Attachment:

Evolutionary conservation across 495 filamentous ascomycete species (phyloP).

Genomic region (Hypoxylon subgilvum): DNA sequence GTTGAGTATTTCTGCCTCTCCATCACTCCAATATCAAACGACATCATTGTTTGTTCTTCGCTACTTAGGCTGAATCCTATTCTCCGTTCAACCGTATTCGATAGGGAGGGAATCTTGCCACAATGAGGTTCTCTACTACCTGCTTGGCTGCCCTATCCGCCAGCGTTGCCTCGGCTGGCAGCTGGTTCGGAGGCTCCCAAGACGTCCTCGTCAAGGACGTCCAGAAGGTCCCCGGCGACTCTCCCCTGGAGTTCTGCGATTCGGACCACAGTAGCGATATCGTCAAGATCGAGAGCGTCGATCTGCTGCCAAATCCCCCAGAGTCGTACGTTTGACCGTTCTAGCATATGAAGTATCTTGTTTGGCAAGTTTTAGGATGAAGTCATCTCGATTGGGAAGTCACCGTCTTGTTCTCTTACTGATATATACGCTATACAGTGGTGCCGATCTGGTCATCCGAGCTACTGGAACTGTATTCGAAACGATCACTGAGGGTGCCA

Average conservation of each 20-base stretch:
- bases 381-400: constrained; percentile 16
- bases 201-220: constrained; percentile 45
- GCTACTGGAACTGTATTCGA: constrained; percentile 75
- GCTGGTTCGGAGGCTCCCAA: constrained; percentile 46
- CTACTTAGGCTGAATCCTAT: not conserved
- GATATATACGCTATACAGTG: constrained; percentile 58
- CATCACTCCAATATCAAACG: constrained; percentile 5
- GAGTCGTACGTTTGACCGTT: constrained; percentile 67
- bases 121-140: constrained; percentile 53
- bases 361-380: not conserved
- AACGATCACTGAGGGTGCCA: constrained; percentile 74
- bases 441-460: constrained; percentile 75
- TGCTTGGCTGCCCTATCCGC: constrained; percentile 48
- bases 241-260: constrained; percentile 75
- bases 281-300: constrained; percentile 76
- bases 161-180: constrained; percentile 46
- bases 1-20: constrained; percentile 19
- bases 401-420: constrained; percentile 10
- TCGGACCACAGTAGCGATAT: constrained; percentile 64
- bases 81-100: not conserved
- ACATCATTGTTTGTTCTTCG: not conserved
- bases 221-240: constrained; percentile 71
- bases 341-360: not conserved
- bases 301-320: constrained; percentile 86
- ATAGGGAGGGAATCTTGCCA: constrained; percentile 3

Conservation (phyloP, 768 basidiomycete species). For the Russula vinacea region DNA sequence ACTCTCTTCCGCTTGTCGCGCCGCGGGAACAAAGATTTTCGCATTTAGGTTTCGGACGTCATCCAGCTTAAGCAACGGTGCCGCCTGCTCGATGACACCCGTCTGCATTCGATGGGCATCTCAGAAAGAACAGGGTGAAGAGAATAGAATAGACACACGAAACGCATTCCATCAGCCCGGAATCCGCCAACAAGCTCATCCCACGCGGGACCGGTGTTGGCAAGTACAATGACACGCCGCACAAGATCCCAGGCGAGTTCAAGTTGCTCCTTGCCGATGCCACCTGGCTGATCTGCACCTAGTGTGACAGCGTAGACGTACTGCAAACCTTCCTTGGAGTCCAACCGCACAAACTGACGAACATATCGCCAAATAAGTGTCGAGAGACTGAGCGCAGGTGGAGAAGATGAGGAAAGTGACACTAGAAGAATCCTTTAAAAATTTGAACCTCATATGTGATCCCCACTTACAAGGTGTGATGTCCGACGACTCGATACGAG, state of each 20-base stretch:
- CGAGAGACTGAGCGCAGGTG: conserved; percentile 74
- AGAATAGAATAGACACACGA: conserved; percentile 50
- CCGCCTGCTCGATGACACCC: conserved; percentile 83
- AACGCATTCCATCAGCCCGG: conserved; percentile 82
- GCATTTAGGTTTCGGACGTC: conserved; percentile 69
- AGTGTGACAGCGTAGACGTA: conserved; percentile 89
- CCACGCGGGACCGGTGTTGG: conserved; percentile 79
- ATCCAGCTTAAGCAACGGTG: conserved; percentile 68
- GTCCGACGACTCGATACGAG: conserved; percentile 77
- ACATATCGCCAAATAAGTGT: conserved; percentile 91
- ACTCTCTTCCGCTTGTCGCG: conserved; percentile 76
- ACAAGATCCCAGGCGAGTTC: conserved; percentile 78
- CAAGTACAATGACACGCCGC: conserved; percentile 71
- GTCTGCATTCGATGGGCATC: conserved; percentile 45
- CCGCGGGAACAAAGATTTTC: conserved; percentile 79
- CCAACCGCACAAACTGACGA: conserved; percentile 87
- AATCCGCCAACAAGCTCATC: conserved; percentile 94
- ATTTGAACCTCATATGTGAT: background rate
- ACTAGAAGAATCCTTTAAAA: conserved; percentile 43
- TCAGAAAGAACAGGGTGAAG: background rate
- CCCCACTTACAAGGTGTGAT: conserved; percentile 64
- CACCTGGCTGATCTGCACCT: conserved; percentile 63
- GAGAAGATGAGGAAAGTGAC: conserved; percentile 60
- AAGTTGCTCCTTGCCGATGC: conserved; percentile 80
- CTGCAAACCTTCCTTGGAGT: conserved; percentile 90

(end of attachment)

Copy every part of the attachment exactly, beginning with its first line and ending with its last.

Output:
Evolutionary conservation across 495 filamentous ascomycete species (phyloP).

Genomic region (Hypoxylon subgilvum): DNA sequence GTTGAGTATTTCTGCCTCTCCATCACTCCAATATCAAACGACATCATTGTTTGTTCTTCGCTACTTAGGCTGAATCCTATTCTCCGTTCAACCGTATTCGATAGGGAGGGAATCTTGCCACAATGAGGTTCTCTACTACCTGCTTGGCTGCCCTATCCGCCAGCGTTGCCTCGGCTGGCAGCTGGTTCGGAGGCTCCCAAGACGTCCTCGTCAAGGACGTCCAGAAGGTCCCCGGCGACTCTCCCCTGGAGTTCTGCGATTCGGACCACAGTAGCGATATCGTCAAGATCGAGAGCGTCGATCTGCTGCCAAATCCCCCAGAGTCGTACGTTTGACCGTTCTAGCATATGAAGTATCTTGTTTGGCAAGTTTTAGGATGAAGTCATCTCGATTGGGAAGTCACCGTCTTGTTCTCTTACTGATATATACGCTATACAGTGGTGCCGATCTGGTCATCCGAGCTACTGGAACTGTATTCGAAACGATCACTGAGGGTGCCA

Average conservation of each 20-base stretch:
- bases 381-400: constrained; percentile 16
- bases 201-220: constrained; percentile 45
- GCTACTGGAACTGTATTCGA: constrained; percentile 75
- GCTGGTTCGGAGGCTCCCAA: constrained; percentile 46
- CTACTTAGGCTGAATCCTAT: not conserved
- GATATATACGCTATACAGTG: constrained; percentile 58
- CATCACTCCAATATCAAACG: constrained; percentile 5
- GAGTCGTACGTTTGACCGTT: constrained; percentile 67
- bases 121-140: constrained; percentile 53
- bases 361-380: not conserved
- AACGATCACTGAGGGTGCCA: constrained; percentile 74
- bases 441-460: constrained; percentile 75
- TGCTTGGCTGCCCTATCCGC: constrained; percentile 48
- bases 241-260: constrained; percentile 75
- bases 281-300: constrained; percentile 76
- bases 161-180: constrained; percentile 46
- bases 1-20: constrained; percentile 19
- bases 401-420: constrained; percentile 10
- TCGGACCACAGTAGCGATAT: constrained; percentile 64
- bases 81-100: not conserved
- ACATCATTGTTTGTTCTTCG: not conserved
- bases 221-240: constrained; percentile 71
- bases 341-360: not conserved
- bases 301-320: constrained; percentile 86
- ATAGGGAGGGAATCTTGCCA: constrained; percentile 3

Conservation (phyloP, 768 basidiomycete species). For the Russula vinacea region DNA sequence ACTCTCTTCCGCTTGTCGCGCCGCGGGAACAAAGATTTTCGCATTTAGGTTTCGGACGTCATCCAGCTTAAGCAACGGTGCCGCCTGCTCGATGACACCCGTCTGCATTCGATGGGCATCTCAGAAAGAACAGGGTGAAGAGAATAGAATAGACACACGAAACGCATTCCATCAGCCCGGAATCCGCCAACAAGCTCATCCCACGCGGGACCGGTGTTGGCAAGTACAATGACACGCCGCACAAGATCCCAGGCGAGTTCAAGTTGCTCCTTGCCGATGCCACCTGGCTGATCTGCACCTAGTGTGACAGCGTAGACGTACTGCAAACCTTCCTTGGAGTCCAACCGCACAAACTGACGAACATATCGCCAAATAAGTGTCGAGAGACTGAGCGCAGGTGGAGAAGATGAGGAAAGTGACACTAGAAGAATCCTTTAAAAATTTGAACCTCATATGTGATCCCCACTTACAAGGTGTGATGTCCGACGACTCGATACGAG, state of each 20-base stretch:
- CGAGAGACTGAGCGCAGGTG: conserved; percentile 74
- AGAATAGAATAGACACACGA: conserved; percentile 50
- CCGCCTGCTCGATGACACCC: conserved; percentile 83
- AACGCATTCCATCAGCCCGG: conserved; percentile 82
- GCATTTAGGTTTCGGACGTC: conserved; percentile 69
- AGTGTGACAGCGTAGACGTA: conserved; percentile 89
- CCACGCGGGACCGGTGTTGG: conserved; percentile 79
- ATCCAGCTTAAGCAACGGTG: conserved; percentile 68
- GTCCGACGACTCGATACGAG: conserved; percentile 77
- ACATATCGCCAAATAAGTGT: conserved; percentile 91
- ACTCTCTTCCGCTTGTCGCG: conserved; percentile 76
- ACAAGATCCCAGGCGAGTTC: conserved; percentile 78
- CAAGTACAATGACACGCCGC: conserved; percentile 71
- GTCTGCATTCGATGGGCATC: conserved; percentile 45
- CCGCGGGAACAAAGATTTTC: conserved; percentile 79
- CCAACCGCACAAACTGACGA: conserved; percentile 87
- AATCCGCCAACAAGCTCATC: conserved; percentile 94
- ATTTGAACCTCATATGTGAT: background rate
- ACTAGAAGAATCCTTTAAAA: conserved; percentile 43
- TCAGAAAGAACAGGGTGAAG: background rate
- CCCCACTTACAAGGTGTGAT: conserved; percentile 64
- CACCTGGCTGATCTGCACCT: conserved; percentile 63
- GAGAAGATGAGGAAAGTGAC: conserved; percentile 60
- AAGTTGCTCCTTGCCGATGC: conserved; percentile 80
- CTGCAAACCTTCCTTGGAGT: conserved; percentile 90